It’s that time of year.
Alas, the giant butterfly bush (Buddleia) in the front yard succumbed to age and hard winter weather.
We had a lot of swallowtail caterpillars back in the summer. And the cardinals ate all of them. However, Mom spotted a few second-round caterpillars recently, and moved them to a dense stand of fennel, well hidden from cardinals and jays.
The monarch butterflies came through a few weeks back, in late August. This is early, and they didn’t linger. The main migration seems to have shifted east this year, although that might be due to the lack of rain in the few weeks before they appeared. NM and CO dried out a little before we did, and were hotter, so that might also have encouraged the shift. Plus we didn’t have much that the monarchs cared for. They were all next door, pestering something red and fluffy (not a Buddleia) at the neighbor’s place.
The Mississippi kites, which arrived late this year, departed about the same time. The cicadas went silent last week, more or less, and the crickets are not as numerous as in August. Spiders have begun moving into the building at Day Job. We’ve had a few cool fronts knocking the temperatures down from the mid-upper 90s to our seasonal average lower 80s, but nothing really huge, yet. Those came through in August. We are also dry, even for this time of year. It is as if a switch flipped. Last week was hot and muggy, this week is warm and dry (from upper 60s F dewpoints to upper 40s dewpoints).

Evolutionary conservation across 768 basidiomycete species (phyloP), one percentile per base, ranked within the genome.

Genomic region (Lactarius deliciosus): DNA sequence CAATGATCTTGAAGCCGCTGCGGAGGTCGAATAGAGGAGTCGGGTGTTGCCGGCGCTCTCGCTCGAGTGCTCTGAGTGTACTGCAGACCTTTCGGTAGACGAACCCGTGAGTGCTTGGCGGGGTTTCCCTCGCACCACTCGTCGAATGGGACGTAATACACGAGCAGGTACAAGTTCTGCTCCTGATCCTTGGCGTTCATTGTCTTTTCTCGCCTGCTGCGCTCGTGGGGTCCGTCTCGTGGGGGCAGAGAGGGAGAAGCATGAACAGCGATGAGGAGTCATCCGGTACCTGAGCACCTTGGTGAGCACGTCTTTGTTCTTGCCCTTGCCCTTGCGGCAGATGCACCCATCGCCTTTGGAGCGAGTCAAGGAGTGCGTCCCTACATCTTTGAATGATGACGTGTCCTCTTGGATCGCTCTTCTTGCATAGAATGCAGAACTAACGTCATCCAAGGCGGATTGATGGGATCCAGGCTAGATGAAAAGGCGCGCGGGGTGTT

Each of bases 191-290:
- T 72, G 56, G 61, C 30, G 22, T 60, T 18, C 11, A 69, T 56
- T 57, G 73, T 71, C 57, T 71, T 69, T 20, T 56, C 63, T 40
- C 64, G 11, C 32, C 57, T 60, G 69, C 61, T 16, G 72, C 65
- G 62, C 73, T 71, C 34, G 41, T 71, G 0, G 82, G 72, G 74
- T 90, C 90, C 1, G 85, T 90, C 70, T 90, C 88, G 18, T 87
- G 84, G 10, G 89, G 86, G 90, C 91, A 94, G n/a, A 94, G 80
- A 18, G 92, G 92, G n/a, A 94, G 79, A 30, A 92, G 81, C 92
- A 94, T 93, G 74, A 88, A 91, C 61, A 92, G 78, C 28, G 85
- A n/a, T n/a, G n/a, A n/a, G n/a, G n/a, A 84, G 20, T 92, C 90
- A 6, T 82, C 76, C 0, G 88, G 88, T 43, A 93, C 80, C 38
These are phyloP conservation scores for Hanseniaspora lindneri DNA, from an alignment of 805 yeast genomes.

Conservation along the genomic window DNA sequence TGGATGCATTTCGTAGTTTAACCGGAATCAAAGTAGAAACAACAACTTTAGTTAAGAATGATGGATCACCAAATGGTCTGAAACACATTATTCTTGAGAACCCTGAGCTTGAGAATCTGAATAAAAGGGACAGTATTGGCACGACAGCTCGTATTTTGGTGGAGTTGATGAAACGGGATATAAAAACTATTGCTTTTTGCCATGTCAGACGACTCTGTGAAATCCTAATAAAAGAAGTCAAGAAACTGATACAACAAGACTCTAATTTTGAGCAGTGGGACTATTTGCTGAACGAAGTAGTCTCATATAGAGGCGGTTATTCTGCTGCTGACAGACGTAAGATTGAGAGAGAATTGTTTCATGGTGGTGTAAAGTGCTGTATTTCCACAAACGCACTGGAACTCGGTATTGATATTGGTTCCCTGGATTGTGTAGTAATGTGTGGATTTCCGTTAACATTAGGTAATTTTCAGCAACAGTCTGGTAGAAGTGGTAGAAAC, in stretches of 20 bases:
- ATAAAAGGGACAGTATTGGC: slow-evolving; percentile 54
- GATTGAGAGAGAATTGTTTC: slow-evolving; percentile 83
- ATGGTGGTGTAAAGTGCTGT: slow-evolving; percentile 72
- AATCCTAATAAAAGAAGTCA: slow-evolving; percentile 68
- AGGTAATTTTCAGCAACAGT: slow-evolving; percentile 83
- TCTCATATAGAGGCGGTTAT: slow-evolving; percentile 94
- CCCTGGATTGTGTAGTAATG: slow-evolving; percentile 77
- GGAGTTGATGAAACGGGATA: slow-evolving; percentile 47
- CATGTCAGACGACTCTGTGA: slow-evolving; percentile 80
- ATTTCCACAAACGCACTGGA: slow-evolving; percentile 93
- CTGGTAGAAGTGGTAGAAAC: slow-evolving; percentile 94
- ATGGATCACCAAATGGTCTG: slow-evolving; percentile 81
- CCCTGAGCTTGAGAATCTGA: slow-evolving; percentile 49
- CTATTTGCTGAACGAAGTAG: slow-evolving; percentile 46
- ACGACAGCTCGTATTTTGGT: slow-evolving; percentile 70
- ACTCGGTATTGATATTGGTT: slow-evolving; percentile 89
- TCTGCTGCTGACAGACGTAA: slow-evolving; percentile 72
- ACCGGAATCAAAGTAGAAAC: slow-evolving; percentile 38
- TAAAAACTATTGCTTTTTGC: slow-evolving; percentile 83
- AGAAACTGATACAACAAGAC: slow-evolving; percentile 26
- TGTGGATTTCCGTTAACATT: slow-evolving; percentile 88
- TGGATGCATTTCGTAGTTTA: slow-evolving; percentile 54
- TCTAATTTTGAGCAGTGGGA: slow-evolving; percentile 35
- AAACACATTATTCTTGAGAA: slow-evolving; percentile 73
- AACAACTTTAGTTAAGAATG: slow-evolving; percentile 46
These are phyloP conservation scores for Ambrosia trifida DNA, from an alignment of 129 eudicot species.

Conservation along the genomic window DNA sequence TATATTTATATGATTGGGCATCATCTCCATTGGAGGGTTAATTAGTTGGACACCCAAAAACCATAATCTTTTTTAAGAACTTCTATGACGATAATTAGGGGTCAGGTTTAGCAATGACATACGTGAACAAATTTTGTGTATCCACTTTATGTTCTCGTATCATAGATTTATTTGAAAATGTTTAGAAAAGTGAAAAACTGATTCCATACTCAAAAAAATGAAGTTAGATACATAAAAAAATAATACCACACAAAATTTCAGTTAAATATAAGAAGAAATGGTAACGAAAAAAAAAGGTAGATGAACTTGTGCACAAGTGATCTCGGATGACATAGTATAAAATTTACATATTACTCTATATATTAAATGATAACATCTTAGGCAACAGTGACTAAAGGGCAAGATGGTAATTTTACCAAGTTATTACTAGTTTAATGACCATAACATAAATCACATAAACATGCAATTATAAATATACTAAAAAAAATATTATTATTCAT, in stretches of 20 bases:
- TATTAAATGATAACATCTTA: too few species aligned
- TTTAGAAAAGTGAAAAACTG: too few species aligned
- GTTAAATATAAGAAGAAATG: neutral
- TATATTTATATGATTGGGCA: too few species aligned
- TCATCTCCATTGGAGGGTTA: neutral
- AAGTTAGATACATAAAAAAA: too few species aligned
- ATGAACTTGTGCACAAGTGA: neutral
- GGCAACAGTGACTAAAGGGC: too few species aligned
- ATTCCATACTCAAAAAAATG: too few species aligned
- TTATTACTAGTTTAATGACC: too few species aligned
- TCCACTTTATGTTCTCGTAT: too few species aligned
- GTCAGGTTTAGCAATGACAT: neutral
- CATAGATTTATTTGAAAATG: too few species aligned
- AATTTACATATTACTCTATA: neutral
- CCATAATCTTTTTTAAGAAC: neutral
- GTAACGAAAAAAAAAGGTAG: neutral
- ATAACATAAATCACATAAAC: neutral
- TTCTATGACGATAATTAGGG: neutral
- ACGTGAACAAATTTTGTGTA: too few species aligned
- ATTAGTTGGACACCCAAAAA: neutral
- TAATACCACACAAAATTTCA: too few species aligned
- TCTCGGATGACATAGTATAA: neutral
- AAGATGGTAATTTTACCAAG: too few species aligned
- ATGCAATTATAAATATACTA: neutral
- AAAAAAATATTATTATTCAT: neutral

Orion is at the peak of the sky when I go out at 0600 to walk. The year is turning, will we or nil we. I want cooler weather. I’m a little worried about a repeat of Snowvid 21, or the October storm of last year. But there’s nothing I can do to change the weather, or to stop the change of seasons.
I am peeved about the Buddleia, though. I have yet to find a replacement as hardy as the big yellow one in the front garden. And the big purple one in the back took quite a beating from the cold this past winter, and June’s heat didn’t help.
*shrug* Welcome to gardening on the edge of a high desert.